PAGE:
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Previous research has suggested an association between depression and subsequent acute stroke incidence, but few studies have examined any effect modification by sociodemographic factors. In addition, no studies have investigated this association among primary care recipients with hypertension.
We examined the anonymized records of all public general outpatient visits by patients aged 45+ during January 2007–December 2010 in Hong Kong to extract primary care patients with hypertension for analysis. We took the last consultation date as the baseline and followed them up for 4 years (until 2011–2014) to observe any subsequent acute hospitalization due to stroke. Mixed-effects Cox models (random intercept across 74 included clinics) were implemented to examine the association between depression (ICPC diagnosis or anti-depressant prescription) at baseline and the hazard of acute stroke (ICD-9: 430–437.9). Effect modification by age, sex, and recipient status of social security assistance was examined in extended models with respective interaction terms specified.
In total, 396 858 eligible patients were included, with 9099 (2.3%) having depression, and 10 851 (2.7%) eventually hospitalized for stroke. From the adjusted analysis, baseline depression was associated with a 17% increased hazard of acute stroke hospitalization [95% confidence interval (CI) 1.03–1.32]. This association was suggested to be even stronger among men than among women (hazard ratio = 1.29, 95% CI 1.00–1.67).
Depression is more strongly associated with acute stroke incidence among male than female primary care patients with hypertension. More integrated services are warranted to address their needs.
We investigate the turbulence statistics in a multiphase plume made of heavy particles (particle Reynolds number at terminal velocity is 450). Using refractive-index-matched stereoscopic particle image velocimetry, we measure the locations of particles whose buoyancy drives the formation of a multiphase plume, together with the local velocity of the induced flow in the ambient salt–water. Measurements of the mean axial flow in the plume centreplane follow Gaussian profiles and that of the mean radial flow is consistent with integral plume theory. The turbulence characteristics resemble those measured in a bubble plume, including strong anisotropy in the normal Reynolds stresses. However, we observe structural differences between the two multiphase plumes. First, the skewness of the probability density function of the axial velocity fluctuations is not that which would be predicted by simply reversing the direction of a bubble plume. Second, in contrast to a bubble plume, the particle plume has a non-negligible fluid-shear production term in the turbulent kinetic energy (TKE) budget. Third, the radial decay of all measured terms in the TKE budget is slower than those in a bubble plume. Despite these dissimilarities, a bigger picture emerges that applies to both flows. The TKE production by particles (or bubbles) roughly balances the viscous dissipation, except near the plume centreline. The one-dimensional power spectra of the velocity fluctuations show a
power law that puts both the particle and bubble plume in a category different from single-phase shear-flow turbulence.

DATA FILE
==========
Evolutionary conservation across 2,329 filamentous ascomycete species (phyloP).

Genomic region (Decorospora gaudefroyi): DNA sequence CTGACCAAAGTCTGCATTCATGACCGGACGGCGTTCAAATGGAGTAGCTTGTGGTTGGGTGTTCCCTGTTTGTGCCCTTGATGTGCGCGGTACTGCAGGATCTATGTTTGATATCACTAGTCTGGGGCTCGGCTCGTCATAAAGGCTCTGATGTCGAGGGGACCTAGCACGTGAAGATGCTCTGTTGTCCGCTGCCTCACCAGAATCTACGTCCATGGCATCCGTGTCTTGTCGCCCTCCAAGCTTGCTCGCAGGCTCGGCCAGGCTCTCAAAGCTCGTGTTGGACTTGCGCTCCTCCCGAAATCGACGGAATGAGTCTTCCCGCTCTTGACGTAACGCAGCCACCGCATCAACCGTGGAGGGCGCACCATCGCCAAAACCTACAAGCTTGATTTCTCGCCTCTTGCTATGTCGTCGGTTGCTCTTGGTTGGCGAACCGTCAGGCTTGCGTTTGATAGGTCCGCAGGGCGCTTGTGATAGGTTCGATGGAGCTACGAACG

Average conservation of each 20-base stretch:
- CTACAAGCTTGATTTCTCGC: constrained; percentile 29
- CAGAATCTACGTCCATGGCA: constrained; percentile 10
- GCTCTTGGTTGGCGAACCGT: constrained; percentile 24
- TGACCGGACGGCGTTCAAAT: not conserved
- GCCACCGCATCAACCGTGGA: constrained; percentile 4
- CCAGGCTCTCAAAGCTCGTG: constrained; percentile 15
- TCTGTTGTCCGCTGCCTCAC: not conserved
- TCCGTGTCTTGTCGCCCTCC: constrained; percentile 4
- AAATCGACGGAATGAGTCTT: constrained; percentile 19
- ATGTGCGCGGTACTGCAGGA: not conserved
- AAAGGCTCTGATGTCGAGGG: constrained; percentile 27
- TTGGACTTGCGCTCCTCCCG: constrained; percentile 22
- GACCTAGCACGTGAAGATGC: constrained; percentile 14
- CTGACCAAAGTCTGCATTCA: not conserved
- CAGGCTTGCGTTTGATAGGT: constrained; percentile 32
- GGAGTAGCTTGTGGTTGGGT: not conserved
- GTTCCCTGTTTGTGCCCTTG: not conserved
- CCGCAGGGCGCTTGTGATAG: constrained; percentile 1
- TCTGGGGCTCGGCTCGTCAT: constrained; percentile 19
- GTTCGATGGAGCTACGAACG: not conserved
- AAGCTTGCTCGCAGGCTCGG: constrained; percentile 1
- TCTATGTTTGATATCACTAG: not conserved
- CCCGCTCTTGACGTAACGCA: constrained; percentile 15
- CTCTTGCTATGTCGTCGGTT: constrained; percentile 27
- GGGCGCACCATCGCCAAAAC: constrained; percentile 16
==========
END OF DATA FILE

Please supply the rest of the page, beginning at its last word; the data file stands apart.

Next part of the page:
Stigma and social exclusion related to mental health are of substantial public health importance for Europe. As part of ROAMER (ROAdmap for MEntal health Research in Europe), we used systematic mapping techniques to describe the current state of research on stigma and social exclusion across Europe. Findings demonstrate growing interest in this field between 2007 and 2012. Most studies were descriptive (60%), focused on adults of working age (60%) and were performed in Northwest Europe—primarily in the UK (32%), Finland (8%), Sweden (8%) and Germany (7%). In terms of mental health characteristics, the largest proportion of studies investigated general mental health (20%), common mental disorders (16%), schizophrenia (16%) or depression (14%). There is a paucity of research looking at mechanisms to reduce stigma and promote social inclusion, or at factors that might promote resilience or protect against stigma/social exclusion across the life course. Evidence is also limited in relation to evaluations of interventions. Increasing incentives for cross-country research collaborations, especially with new EU Member States and collaboration across European professional organizations and disciplines, could improve understanding of the range of underpinning social and cultural factors which promote inclusion or contribute toward lower levels of stigma, especially during times of hardship.
In 2010, the WHO called for innovative strategies to strengthen global health workers and develop an action framework on interprofessional education and collaborative practice. Studies consistently demonstrate health care delivered by teams working together improves quality, patient outcomes, patient satisfaction, efficiency, and job satisfaction. There is no place more evident for the need for collaboration than mental illness as it comprises the greatest burden of all illness worldwide due to its relationship to overall health, productivity, and longevity.
The purpose of the study was to explore the experiences of students, faculty, field supervisors, and preceptors in graduate psychiatric-mental health nursing and social work involved in an IPE course and clinical practica on co-occurring disorders.
In-depth interviews were conducted to understand how graduate level professionals learn from and with each other.
Participants grew to have a broader perspective of approaches to patient care through understanding discipline specific strengths and knowledge and by letting go of assumptions about the skills and scope of practice of the other professional group. Students who had prior practice experience in mental health settings were able to engage more in the course and described a richer learning experience in the course and practica settings than students who had less experience.
IPE courses facilitate understanding of each discipline’s theoretical underpinnings and how disciplines function and engage as a team in practice settings. Increasing the number of courses and practica opportunities in graduate programs and inclusion of more health professions disciplines is warranted.